June 12, 2009

Sometimes it's more than he can take
He falls in love more everyday
Sometimes it's all he can do to stay awake

Ray Caesar, L'accord D'amour, 2005

Getting Lucky in December
-- by Nicole Steinberg

Snow White-fresh, you wandered into a forest,
pushed your way through the tangled ferny
undergrowth, and breathed in zesty green
enchantment. Freezing your behind off,
you curled up in front of a fireplace
in a charming farm-cum-hotel-cum-spa
with clusters of chambray napkins, vivid pink
candlesticks, ornate little knives and spoons;
French wine bottles like shimmery crack vials.
The winters do get chilly. You shed your sweater
in the rustic boudoir—a beautiful centerpiece
draped, nymph-like, over a paisley pillow.
Tea rose to scent your underthings, hibiscus
in your hair, you blushed and opened like a locket.

The Forms of Love
-- by George Oppen

Parked in the fields
All night
So many years ago,
We saw
A lake beside us
When the moon rose.
I remember

Leaving that ancient car
Together. I remember
Standing in the white grass
Beside it. We groped
Our way together
Downhill in the bright
Incredible light

Beginning to wonder
Whether it could be lake
Or fog
We saw, our heads
Ringing under the stars we walked
To where it would have wet our feet
Had it been water

-- by Barbara Guest

The simple contact with a wooden spoon and the word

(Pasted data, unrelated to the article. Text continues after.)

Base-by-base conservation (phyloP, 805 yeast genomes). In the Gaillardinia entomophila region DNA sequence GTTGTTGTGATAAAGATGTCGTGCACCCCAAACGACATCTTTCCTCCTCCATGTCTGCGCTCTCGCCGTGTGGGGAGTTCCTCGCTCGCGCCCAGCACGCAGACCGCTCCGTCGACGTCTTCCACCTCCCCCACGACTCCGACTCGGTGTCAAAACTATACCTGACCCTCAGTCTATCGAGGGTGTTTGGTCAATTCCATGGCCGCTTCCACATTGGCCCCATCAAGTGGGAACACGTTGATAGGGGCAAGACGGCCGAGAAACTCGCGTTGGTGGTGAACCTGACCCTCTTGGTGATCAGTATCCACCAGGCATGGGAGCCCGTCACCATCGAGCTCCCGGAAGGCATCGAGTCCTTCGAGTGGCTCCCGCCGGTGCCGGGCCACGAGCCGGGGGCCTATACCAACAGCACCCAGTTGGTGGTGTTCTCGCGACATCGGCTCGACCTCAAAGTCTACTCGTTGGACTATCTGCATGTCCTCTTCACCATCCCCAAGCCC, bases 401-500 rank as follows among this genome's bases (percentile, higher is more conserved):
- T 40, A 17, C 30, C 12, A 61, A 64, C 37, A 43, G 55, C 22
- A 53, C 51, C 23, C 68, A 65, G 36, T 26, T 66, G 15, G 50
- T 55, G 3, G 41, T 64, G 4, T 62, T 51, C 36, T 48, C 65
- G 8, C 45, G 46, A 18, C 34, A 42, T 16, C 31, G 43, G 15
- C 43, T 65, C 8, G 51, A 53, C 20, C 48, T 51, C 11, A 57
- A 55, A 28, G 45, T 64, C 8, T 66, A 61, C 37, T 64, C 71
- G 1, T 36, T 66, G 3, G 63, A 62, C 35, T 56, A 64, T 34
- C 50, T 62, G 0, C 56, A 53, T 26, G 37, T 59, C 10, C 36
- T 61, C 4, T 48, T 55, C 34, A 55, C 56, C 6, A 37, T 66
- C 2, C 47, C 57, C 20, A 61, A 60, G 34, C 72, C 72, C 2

recovered itself, began to spread as grass, forced
as it lay sprawling to consider the monument where
patience looked at grief, where warfare ceased
eyes curled outside themes to search the paper
now gleaming and potent, wise and resilient, word
entered its continent eager to find another as
capable as a thorn. The nearest possession would
house them both, they being then two might glide
into this house and presently create a rather larger
mansion filled with spoons and condiments, gracious
as a newly laid table where related objects might gather
to enjoy the interplay of gravity upon facetious hints,
the chocolate dish presuming an endowment, the ladle
of galactic rhythm primed as a relish dish, curved
knives, finger bowls, morsel carriages words might
choose and savor before swallowing so much was the
sumptuousness and substance of a rented house where words
placed dressing gowns as rosemary entered their scent
percipient as elder branches in the night where words
gathered, warped, then straightened, marking new wands.


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